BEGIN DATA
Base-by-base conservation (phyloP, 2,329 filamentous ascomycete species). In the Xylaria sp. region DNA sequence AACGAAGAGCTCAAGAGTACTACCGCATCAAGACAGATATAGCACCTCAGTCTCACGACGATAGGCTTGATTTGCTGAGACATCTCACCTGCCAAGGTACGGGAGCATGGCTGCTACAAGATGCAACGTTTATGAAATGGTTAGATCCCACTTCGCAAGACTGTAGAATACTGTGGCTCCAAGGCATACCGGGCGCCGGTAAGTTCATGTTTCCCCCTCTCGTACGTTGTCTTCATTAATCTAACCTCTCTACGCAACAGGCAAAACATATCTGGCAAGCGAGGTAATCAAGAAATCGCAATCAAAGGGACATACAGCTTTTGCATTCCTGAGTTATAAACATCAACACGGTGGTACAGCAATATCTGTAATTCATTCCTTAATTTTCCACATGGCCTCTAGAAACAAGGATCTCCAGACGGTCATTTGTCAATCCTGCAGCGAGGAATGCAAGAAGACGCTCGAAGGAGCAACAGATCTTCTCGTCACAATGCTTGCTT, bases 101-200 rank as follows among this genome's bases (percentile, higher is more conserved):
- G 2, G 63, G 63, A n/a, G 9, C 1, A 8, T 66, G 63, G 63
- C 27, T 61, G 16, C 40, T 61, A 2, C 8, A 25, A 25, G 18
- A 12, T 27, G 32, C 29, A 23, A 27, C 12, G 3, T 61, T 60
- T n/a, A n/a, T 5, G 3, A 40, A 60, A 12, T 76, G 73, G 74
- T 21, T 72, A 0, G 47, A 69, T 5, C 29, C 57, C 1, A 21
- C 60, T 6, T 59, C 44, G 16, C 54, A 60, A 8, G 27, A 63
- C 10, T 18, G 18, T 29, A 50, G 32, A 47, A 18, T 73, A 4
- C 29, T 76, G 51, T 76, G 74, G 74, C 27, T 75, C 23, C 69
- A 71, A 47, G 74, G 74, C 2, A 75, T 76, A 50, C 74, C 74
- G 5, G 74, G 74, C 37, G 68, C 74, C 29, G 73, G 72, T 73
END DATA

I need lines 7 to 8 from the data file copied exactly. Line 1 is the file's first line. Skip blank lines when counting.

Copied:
- C 60, T 6, T 59, C 44, G 16, C 54, A 60, A 8, G 27, A 63
- C 10, T 18, G 18, T 29, A 50, G 32, A 47, A 18, T 73, A 4